Two Tibetans who tried to self-immolate in protest over Chinese rule have been detained by security forces as Beijing offers rewards to the public for tipping off attempts by Tibetans to set themselves ablaze, sources said Wednesday.
The attempted self-immolations were reported in China's northwest Gansu province and southwest Sichuan province, both of which are Tibetan-populated areas besieged by protests against Beijing's rule and calling for the return of the Dalai Lama, Tibet's spiritual leader.
On Wednesday, a handicapped Tibetan, identified as Tsekhog of Gansu's Luchu (in Chinese, Luqu) county, attempted to self-immolate by showering his body with kerosene and also drinking the fuel, a Tibetan from the area said.
"Before he could light his body on fire, the security force arrived and took him away.”
Tibetans suspect that a local resident, in the hope of getting a reward, had alerted the police about Tsekhog's plan to self-immolate in front of the Ala township center.
Local authorities had promised residents a reward of 5,000 yuan (U.S. $832) if they alert police and give "credible" information about potential self-immolations, the Tibetan from Luchu said.
There have been 30 Tibetan self-immolations so far in protest over Beijing's rule in Tibetan-populated areas, triggering ramped-up security across Gansu, Sichuan, and Qinghai provinces as well as in the Tibet Autonomous Region.
In the other self-immolation attempt in Sichuan's Serthar (in Chinese, Seda) county last week, a 17-year-old Tibetan student, Thinley, fainted after drinking a large amount of kerosene before he could set himself on fire.
"[H]e fainted and fell on the ground when he drank a large quantity of kerosene oil. The police who were present in the area took him away. His present condition is not known,” a Tibetan from the county said of the attempt on March 12.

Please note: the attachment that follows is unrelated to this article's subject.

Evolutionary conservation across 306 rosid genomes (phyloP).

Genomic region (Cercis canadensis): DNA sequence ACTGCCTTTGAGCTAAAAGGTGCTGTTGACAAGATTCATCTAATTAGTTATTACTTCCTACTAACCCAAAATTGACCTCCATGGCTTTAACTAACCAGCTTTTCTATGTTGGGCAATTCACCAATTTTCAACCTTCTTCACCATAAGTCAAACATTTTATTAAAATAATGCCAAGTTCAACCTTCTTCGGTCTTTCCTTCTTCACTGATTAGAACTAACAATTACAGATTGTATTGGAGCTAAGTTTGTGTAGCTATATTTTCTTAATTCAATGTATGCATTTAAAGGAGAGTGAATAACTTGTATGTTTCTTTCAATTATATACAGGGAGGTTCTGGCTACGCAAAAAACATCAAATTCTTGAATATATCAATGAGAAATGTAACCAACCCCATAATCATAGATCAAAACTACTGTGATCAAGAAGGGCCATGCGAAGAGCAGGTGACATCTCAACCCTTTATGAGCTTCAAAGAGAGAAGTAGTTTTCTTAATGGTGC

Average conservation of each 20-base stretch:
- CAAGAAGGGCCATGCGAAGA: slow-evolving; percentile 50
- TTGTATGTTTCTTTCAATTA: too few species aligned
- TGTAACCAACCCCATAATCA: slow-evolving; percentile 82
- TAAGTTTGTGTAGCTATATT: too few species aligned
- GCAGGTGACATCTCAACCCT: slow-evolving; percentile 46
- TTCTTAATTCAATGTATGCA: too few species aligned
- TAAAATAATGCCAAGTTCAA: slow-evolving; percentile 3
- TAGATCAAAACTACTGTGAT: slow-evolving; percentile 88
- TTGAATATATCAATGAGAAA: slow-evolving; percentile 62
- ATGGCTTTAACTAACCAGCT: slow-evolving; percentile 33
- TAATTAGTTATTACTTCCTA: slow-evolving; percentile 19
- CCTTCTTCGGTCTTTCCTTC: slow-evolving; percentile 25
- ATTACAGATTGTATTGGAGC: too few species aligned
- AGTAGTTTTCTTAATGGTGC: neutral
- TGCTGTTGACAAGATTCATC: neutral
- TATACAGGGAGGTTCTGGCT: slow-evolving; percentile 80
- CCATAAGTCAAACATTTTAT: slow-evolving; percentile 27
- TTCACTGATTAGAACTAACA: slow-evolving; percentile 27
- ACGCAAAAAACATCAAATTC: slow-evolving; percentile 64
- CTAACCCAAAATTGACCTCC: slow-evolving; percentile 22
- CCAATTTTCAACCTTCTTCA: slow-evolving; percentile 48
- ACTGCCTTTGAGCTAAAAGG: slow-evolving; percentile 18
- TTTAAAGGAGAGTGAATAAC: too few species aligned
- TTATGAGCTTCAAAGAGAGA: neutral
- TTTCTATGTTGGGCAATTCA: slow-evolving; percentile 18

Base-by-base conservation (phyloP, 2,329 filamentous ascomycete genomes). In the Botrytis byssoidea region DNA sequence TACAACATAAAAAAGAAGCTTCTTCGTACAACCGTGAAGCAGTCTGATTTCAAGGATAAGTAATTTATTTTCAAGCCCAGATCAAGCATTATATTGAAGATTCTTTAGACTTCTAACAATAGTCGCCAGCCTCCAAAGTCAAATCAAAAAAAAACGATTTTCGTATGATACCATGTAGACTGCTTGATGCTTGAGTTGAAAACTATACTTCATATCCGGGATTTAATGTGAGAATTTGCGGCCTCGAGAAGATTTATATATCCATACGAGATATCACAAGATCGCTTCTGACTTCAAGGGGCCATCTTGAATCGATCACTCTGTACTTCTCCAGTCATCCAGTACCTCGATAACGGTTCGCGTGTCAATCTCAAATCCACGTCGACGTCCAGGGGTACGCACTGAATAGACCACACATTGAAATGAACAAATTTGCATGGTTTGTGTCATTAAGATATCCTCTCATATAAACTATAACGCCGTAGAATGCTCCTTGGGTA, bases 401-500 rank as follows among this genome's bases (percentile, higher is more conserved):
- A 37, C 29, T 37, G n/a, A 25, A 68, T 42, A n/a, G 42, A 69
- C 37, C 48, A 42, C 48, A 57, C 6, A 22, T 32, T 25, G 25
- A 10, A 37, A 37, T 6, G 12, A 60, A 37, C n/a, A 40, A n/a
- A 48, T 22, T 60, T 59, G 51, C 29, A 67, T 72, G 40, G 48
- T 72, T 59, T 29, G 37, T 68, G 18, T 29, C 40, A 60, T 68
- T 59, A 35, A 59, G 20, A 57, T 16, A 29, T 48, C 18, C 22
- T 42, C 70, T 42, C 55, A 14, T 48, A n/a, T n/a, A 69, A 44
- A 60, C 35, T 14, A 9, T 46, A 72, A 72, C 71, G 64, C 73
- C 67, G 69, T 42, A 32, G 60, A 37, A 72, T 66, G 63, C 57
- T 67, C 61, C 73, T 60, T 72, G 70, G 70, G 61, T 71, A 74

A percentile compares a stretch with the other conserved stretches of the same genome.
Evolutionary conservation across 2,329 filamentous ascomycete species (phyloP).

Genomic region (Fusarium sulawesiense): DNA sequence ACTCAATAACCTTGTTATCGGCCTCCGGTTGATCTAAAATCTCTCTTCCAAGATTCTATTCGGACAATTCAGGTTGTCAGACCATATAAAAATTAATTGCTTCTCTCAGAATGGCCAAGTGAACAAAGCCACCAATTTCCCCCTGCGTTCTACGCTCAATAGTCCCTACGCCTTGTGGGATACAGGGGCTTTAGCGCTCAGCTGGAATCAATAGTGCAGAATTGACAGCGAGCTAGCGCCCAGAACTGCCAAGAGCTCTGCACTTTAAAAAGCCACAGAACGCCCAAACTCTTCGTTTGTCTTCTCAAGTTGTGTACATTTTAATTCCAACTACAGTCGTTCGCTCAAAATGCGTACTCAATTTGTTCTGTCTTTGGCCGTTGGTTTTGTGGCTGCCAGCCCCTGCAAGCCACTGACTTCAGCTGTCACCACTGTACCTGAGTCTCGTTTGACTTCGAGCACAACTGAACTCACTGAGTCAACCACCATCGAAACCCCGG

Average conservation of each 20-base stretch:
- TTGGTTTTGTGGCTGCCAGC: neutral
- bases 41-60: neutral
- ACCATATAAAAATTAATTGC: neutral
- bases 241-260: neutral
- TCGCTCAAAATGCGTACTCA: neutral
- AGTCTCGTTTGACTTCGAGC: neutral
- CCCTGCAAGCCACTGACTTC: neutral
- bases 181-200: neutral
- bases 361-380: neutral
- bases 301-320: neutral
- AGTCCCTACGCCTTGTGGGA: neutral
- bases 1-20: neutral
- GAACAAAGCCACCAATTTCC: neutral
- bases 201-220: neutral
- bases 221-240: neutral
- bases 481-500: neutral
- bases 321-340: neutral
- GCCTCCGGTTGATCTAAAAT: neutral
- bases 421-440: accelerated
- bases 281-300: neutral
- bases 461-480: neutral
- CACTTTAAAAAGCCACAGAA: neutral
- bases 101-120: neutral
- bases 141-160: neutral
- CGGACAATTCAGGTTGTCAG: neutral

Thinley, from Washa village, had written about his plan to self-immolate in a notebook, according to his classmates, the Tibetan said.
Thinley called for upholding Tibetan language rights and unity among Tibetans and appealed to Tibetan youths not to follow in his footsteps and burn themselves, he said, according to his notes.
The latest self-immolation was reported on March 17 when a 44-year-old Tibetan farmer named Sonam Thargyal burned himself to death in China’s northwestern Qinghai province, drawing several thousand Tibetans to his funeral.
End burnings call
The wave of self-immolations since February 2009 prompted a call two weeks ago from well-known Tibetan blogger Woeser and senior Tibetan religious leader Arjia Rinpoche to end the burnings, saying that Tibetans opposed to Chinese rule should “stay alive to struggle and push forward” toward their goals.
Lobsang Sangay, the head of Tibet’s exile government in Dharamsala, India, said that while he strongly discourages self-immolations, the fault for the protests “lies squarely with [China’s] hardline leaders in Beijing.”
Sangay also accused Beijing of trying over the last half century to “annihilate the Tibetan people and its culture.”
The Chinese government, however, has blamed the Dalai Lama for the self-immolations, accusing the 76-year-old Buddhist leader and his followers of plotting to create “turmoil” in Tibetan-inhabited areas.
Reported by Lumbum Tashi for RFA's Tibetan service. Translated by Karma Dorjee. Written in English by Parameswaran Ponnudurai.